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Rensselaer Polytechnic Institute The Lally School of Management

As one of the world top MBA programs that offer one year degree of Master of Business Administration, Rensselaer Polytechnic Institute The Lally School of Management delivers its courses through classroom in a full-time base. This page provides major areas of study, financial information and physical location of Rensselaer Polytechnic Institute The Lally School of Management - Troy, New York. Also, you will find school official website, email address, and contact phone number of Rensselaer Polytechnic Institute The Lally School of Management.

Rensselaer Polytechnic Institute The Lally School of Management

MBA, Full Time (1 year)

Program Detail

Program Name MBA, Full Time
Program Overview The long tradition and global reputation of Rensselaer in engineering and science create the perfect platform for the Lally MBA's unique educational experience. The innovative cirriculum of the Lally School provides you not only with relevant...
Areas of Study
  • Business Analytics / Decision Science
  • Entrepreneurship
  • Finance
  • General Management
  • International Business
  • Management Information Systems
  • Marketing
  • Self-designed Study
  • Supply Chain Management
  • Technology
  • Other: Business Analytics
Joint Degree Offered No
Delivery Format Classroom
GMAT Score Average Total: 630
Tuition & Fees Total Program: USD 45,100
Financial Aid Availability Financial aid available, contact school for more information
Start Dates &
Application Deadlines
Start Date Application Date
8/24/2015 10/15/2014
1/1/2015
3/15/2015
This program accepts rolling admissions.
Upcoming Events
Program Size Class Size: 24
Program Size: 59
Work Experience Average: 29 Months
Employment Information 61% of graduates are offered employment by 3 months after graduation
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Survey: How did you fund your MBA?

An MBA is an investment in your own career - not only in terms of time, but also financially. Therefore, many prospective students ask themselves before choosing a course of study what costs they have to expect for their studies. We have received information from over 200 MBA graduates and can now give a comprehensive overview of the costs of an MBA degree for the first time.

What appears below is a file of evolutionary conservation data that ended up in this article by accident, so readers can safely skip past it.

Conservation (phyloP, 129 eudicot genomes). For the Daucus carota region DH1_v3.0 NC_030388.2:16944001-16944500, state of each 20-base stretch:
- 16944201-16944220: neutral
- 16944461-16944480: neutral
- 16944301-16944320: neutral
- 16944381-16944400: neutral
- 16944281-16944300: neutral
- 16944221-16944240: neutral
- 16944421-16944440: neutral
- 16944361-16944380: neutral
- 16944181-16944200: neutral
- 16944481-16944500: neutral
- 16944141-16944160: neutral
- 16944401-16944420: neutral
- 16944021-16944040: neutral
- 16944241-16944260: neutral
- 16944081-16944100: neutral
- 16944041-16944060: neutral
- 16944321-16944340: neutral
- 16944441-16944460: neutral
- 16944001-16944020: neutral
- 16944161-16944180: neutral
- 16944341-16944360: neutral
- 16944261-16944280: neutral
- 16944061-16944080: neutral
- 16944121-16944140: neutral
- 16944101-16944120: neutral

Question 1: What was the total cost of your MBA?

The tuition fees make up the majority, but not all of the costs. We therefore asked about the total costs, which included accommodation at the place of study (e.g. for weekend courses), learning material or stays abroad.

It can be seen that the distribution of total expenditure is relatively even. 28% of the participants spent no more than 15,000 euros for their MBA, for 32% the study was more expensive than 25,000 euros. Most of the respondents, 39%, have invested between 15,000 and 25,000 euros in their own further training.

Question 2: How did you finance your MBA?

Of course, you don't shake such high amounts out of your sleeve. It was therefore important for us to know how the graduates surveyed financed the expenses. Multiple answers were possible.

The answers show that the majority of MBA students had already built up reserves and were able to finance at least part of their studies. The employer also plays an important role for 43%. Under "Other" it was mentioned above all that the costs were paid from the current salary.

Question 3: What was the distribution of funding like?

Since it was often not just a single source that contributed to the funding, we wanted to know from those who had ticked several fields which funding option contributed to the MBA and to what extent. The answers are very different - an excerpt:

  • 50% employer, 50% savings
  • 25% scholarship, 25% family, 50% savings
  • 50% from lottery win, 50% with personal loan
  • 30% savings, 70% credit
  • 40% job, 60% savings
  • 10% employer, 50% savings, 40% credit
  • 40% scholarship, 60% family allowance
  • 10% credit, 30% savings, 60% "credit" within the family
  • 50% scholarship, 45% employer, 5% savings

What is striking is that the employer often contributes to the costs, but rarely more than 50%. Nevertheless, there is good leverage for financing here for employees who would like to stay in the company after completing their MBA. Since the grants are usually linked to a repayment obligation if you leave the company prematurely, this type of financing is not worthwhile for those who would like to reorient themselves with an MBA in their pockets.

Conclusion: are these high expenses worthwhile?

In addition to the above monetary information, we also received an experience report from 163 graduates of an MBA course by answering, among other things, the question of whether the course was worthwhile or not.

It should be noted that all questions were open and did not aim for the most positive answer possible.

Four aspects of the respondents for whom the MBA was worthwhile were mentioned. You can see that above all the newly acquired professional and professional skills were highlighted. This is not a surprise, because this is exactly what an MBA aims at. It is somewhat more unusual that only 40% had an impact on the salary. N maybe everyone can therefore bring in the high costs within a reasonable period by larger salary jumps again.

Rensselaer Polytechnic Institute The Lally School of Management


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